The rise of artificial intelligence solutions in radiology departments in the Netherlands

K. van Leeuwen, M. de Rooij, S. Schalekamp, B. van Ginneken and M. Rutten

European Congress of Radiology 2022.

Purpose: There are over 180 CE-marked artificial intelligence (AI) products for radiology commercially available in Europe, but little is known about the current clinical use. We investigated the clinical use of commercial AI software in radiology departments in the Netherlands over a two-year period.

Methods: We consulted the radiology department of all hospital organizations in the Netherlands (n=69) in February-March 2020 (44 respondents) and February-March 2021 (37 respondents). A representative of the department was asked to fill in a questionnaire about the (planned) clinical use of CE marked AI products for radiology, the available funding for AI, and biggest obstacles for implementation.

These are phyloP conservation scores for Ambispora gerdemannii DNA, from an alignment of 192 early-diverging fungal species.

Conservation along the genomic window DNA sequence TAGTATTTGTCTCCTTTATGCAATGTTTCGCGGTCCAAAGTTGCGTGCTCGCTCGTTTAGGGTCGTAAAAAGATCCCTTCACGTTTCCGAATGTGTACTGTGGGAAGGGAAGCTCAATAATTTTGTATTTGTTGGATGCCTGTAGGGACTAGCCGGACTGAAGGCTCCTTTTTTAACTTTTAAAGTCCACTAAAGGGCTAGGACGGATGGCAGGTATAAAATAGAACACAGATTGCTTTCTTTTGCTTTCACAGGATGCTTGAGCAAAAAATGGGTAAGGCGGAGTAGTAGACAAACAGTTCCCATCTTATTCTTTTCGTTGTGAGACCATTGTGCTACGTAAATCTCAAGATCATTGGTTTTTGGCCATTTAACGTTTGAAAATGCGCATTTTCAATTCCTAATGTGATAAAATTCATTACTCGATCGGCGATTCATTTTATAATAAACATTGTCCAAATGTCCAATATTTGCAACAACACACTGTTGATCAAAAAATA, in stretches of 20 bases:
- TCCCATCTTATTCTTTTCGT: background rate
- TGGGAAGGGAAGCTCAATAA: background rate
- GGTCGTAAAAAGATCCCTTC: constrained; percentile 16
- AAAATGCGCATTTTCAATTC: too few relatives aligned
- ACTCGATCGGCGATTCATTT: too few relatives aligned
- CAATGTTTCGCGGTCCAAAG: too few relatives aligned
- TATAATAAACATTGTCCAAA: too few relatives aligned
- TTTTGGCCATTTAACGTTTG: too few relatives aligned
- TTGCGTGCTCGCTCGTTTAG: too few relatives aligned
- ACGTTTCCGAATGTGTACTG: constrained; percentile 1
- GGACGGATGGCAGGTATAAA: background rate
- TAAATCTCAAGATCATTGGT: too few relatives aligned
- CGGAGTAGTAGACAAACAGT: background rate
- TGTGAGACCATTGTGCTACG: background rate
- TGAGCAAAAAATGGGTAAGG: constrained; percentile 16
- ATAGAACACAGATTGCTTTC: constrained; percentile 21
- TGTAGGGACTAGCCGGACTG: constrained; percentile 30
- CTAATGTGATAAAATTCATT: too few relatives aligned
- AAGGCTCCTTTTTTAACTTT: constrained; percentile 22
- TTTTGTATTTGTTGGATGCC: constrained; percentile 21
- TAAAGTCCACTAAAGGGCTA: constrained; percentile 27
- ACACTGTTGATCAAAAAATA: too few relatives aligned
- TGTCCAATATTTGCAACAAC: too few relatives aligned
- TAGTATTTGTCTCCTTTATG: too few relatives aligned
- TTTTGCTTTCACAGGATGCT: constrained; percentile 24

Results: From 2020 to 2021 the percentage of respondents that desired the adoption of AI tools in radiology increased from 63% to 86%. In 2020, 14 responding organisations used AI in clinical practice, which increased to 23 (33% of all organizations) in 2021. The total number of AI implementations in clinical practice expanded by 157%, from 19 to 49 implementations. Also, the diversity increased from 8 to 32 unique products. In 2021, 35% of respondents had budgets allocated for AI implementations either on the departmental level or on the institutional level, which was 26% in 2020. The major obstacles for AI adoption shifted from difficulties with the technical integration (2020) to the lack of budgets and an unclear business case (2021). Technical integration remained the second most often listed obstacle.

Conclusion: AI adoption is gradually increasing in clinical radiology in the Netherlands. The number of radiology departments using AI has increased to at least a third of all organizations. Also, the number and diversity of AI applications per department grew substantially.

Limitations: Results may be influenced by a nonresponse bias.